Why We Train: Moment of Truth

Those of us who take gun ownership and self defense seriously train very hard for the potential moment in time when life and all that is held dear hangs tenuously in the balance. Fortunately, many of us who prepare for this moment will never be faced with an actual test. Most of those who do face and pass this ultimate test will rarely be forced to have a repeat. Because so much is at stake, it is very important to prepare mentally and understand what you might go through. Doing so will soften the shock and leave you more capable as the after events unfold.

One of the most important parts of police and military training is receiving numerous “stress inoculations.” These are often best created through scenario/force on force simulation where the trainee’s performance is evaluated while under time and pressure. Successful completion of this training unquestionably helps and strengthens performance during real life incidents.

I want to introduce you to Jeff Dykehouse and encourage you to read his multi part story about the night he was forced to shoot a home invader in Grand Rapids, MI. The open way he shares his experience really resonated with me and I appreciate his willingness to offer the intimate details of his personal moment of truth. Fortunately, Mr. Dykehouse prevailed and has gone onto continued success in life. I hope that his story is highly beneficial to you and strengthens your mindset.

2 Responses to Why We Train: Moment of Truth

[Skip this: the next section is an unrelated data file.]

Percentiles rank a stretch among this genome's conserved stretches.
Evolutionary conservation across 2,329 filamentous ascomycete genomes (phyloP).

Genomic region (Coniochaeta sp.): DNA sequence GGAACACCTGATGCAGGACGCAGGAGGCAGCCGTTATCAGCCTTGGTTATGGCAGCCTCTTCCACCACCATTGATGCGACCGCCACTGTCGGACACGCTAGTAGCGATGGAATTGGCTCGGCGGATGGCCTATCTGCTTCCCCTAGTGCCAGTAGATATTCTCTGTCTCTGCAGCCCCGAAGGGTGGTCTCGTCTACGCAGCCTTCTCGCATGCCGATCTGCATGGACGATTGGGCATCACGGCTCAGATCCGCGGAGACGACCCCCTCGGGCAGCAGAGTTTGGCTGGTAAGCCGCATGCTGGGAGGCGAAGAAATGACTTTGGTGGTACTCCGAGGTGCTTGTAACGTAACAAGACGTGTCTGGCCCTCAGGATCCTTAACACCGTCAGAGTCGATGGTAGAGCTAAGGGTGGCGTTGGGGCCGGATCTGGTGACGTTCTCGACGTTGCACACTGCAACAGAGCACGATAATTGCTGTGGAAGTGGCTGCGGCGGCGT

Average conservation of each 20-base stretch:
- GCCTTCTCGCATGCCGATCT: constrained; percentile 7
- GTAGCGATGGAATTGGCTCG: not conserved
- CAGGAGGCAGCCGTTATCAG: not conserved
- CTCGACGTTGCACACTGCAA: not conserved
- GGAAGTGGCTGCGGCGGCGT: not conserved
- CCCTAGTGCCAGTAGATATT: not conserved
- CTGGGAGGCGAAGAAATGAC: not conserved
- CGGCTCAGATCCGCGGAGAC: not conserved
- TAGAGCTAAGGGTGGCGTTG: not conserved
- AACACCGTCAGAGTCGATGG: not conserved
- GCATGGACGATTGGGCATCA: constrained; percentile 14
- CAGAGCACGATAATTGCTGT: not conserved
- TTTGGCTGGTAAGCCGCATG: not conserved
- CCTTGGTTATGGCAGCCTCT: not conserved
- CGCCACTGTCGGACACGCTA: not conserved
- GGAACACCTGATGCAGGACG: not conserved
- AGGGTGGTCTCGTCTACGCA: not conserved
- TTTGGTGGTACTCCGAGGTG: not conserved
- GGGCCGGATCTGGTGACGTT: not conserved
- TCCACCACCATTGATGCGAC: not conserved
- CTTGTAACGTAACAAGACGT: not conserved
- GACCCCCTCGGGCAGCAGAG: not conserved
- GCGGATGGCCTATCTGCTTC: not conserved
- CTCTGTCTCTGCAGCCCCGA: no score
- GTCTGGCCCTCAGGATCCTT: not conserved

1. Bryan June 26, 2012 at 09:05 #

    Great article and account by Dykehouse.

  2. Mike@AppalachianTraining June 29, 2012 at 15:14 #

    Thanks for brining this one forward, I would not have seen it otherwise. I am glad everything worked out for the good guy this time, appears he made a few smart moves before the incident. The point you make about training is well taken, I did not pick up from the article (and I may have missed it, apologies if it was stated) if the victim had attended any firearms training. And if so, what was it? I am repeatedly underwhelmed at the lack of training that our CCW holders have after the licensing process. I use them as a measure since the chances of the guy who is “switched on” has a CCW is fairly certain. Unfortunately the reverse is not true, a lot of CCW holders are just that…they have the permit and that is all. The next category, the non-CCW homeowner that has a gun. The chances of formal defensive training in their case is probably even less. Low light techniques, shooting until the threat is no longer a threat (one could argue that this was the case in the article, but I dont assess that the shooter made a conscious determination of it) etc etc. I am NOT Monday morning quarterbacking the man in the ring, he obviously did everything as he should have. This story (from my perspective)drives home that we revert back to our training. We will not rise to the occasion during a crisis. Might we get lucky? Sure. But I would not count on it. Recommend that the citizen does everything they can to ensure that level of training they will revert to is adequate enough to win the fight.

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